I'm becoming obsessed with that number, and the weird thing is for a long time I didn't even know the number. I had it in my head as "around four and a half hours" and along with the vague time were all kinds of vague rationalizations for why it wasn't a complete embarrassment.

So now it's over there in the left-hand column. Every day when I check to see if the post went up OK, zing! Like a laser-guided missile, my mind finds 4:34:11.

Man, that is such a weak marathon time.

* * *

A while ago, before Couer d'Alene last year, I read a tri blogger go off about someone asking her what her Ironman time was. It did sound like the person who asked the question was a bit of an asshole, but this riled-up triathlete didn't attack only her inquisitor. She had a broader point to make: that being concerned about even your own time was ridiculous and obnoxious and evidence of a lack of understanding of the true meaning of triathlon.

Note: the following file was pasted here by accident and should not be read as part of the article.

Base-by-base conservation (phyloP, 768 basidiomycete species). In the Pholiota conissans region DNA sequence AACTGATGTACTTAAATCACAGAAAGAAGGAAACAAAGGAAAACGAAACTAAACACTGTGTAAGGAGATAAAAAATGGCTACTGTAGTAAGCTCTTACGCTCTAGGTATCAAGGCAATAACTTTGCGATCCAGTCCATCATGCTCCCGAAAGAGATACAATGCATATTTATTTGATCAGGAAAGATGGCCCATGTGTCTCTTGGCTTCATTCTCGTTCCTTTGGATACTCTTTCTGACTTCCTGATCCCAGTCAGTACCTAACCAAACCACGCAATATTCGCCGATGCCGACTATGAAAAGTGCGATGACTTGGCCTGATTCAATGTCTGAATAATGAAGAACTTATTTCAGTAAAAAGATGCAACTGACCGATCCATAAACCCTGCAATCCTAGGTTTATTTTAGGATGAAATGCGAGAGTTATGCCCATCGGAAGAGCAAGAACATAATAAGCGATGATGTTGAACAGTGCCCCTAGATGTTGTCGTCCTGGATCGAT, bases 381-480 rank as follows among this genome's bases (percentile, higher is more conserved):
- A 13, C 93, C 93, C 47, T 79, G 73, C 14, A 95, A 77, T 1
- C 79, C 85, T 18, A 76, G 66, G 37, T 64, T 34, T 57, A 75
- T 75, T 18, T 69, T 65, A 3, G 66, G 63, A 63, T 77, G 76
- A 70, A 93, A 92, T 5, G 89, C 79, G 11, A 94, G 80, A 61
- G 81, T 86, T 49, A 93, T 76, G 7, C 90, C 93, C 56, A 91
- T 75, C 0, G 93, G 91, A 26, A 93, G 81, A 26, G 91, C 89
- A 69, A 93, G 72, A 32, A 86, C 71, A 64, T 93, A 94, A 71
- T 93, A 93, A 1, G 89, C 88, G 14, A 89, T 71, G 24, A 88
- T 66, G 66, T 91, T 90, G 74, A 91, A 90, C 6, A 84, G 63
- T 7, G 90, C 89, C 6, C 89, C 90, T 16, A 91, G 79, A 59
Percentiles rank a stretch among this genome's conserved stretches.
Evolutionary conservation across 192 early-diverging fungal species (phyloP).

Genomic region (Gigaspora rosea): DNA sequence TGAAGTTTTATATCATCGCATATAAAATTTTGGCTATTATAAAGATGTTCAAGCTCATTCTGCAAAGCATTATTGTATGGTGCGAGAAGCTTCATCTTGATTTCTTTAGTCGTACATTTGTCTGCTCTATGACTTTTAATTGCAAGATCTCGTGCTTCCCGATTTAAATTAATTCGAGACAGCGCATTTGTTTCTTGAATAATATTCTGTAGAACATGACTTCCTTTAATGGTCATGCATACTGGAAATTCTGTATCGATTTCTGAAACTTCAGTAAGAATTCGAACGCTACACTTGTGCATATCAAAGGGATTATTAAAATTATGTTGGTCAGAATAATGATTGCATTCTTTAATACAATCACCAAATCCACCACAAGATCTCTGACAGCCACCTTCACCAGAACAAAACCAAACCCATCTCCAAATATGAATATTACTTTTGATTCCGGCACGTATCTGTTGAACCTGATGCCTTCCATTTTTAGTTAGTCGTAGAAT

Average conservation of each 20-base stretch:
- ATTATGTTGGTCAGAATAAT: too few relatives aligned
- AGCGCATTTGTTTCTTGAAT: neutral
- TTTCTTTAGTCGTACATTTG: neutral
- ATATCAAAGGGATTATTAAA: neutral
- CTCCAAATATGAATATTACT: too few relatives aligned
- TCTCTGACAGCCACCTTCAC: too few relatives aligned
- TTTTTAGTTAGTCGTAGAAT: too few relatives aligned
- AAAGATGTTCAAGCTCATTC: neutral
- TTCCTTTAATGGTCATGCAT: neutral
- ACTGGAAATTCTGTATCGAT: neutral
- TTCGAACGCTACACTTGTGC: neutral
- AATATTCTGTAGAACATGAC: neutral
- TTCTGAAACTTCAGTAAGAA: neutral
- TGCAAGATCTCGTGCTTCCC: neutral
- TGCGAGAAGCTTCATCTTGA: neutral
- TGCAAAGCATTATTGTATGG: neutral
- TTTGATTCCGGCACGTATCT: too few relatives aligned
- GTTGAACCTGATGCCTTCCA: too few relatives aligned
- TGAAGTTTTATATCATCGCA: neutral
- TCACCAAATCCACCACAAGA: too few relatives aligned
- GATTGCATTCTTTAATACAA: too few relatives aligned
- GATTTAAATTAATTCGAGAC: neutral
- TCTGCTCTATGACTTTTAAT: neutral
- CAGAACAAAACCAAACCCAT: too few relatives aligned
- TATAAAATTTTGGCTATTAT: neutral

It's a familiar argument: Since 99 percent of us have no shot at winning, and 95 percent aren't even in the running for a Kona slot, our times don't matter. Well, no shit, Sherlock (man, that was an edgy phrase when I first heard it in fifth grade). And you know what, nothing matters, because, as Keynes said, in the long run, we're all dead. The guy who wins, he probably knows this better than anyone, because in the long run, yep, he's compost, too.

It's all just amusement. And the thing about it that amuses the hell out of me is trying to get faster. It's all I want to do. It brings me great, ridiculous satisfaction. Getting faster. Or, more accurately, trying to get faster.

4:34:11. Well, at least I have an easy target to shoot for, there.

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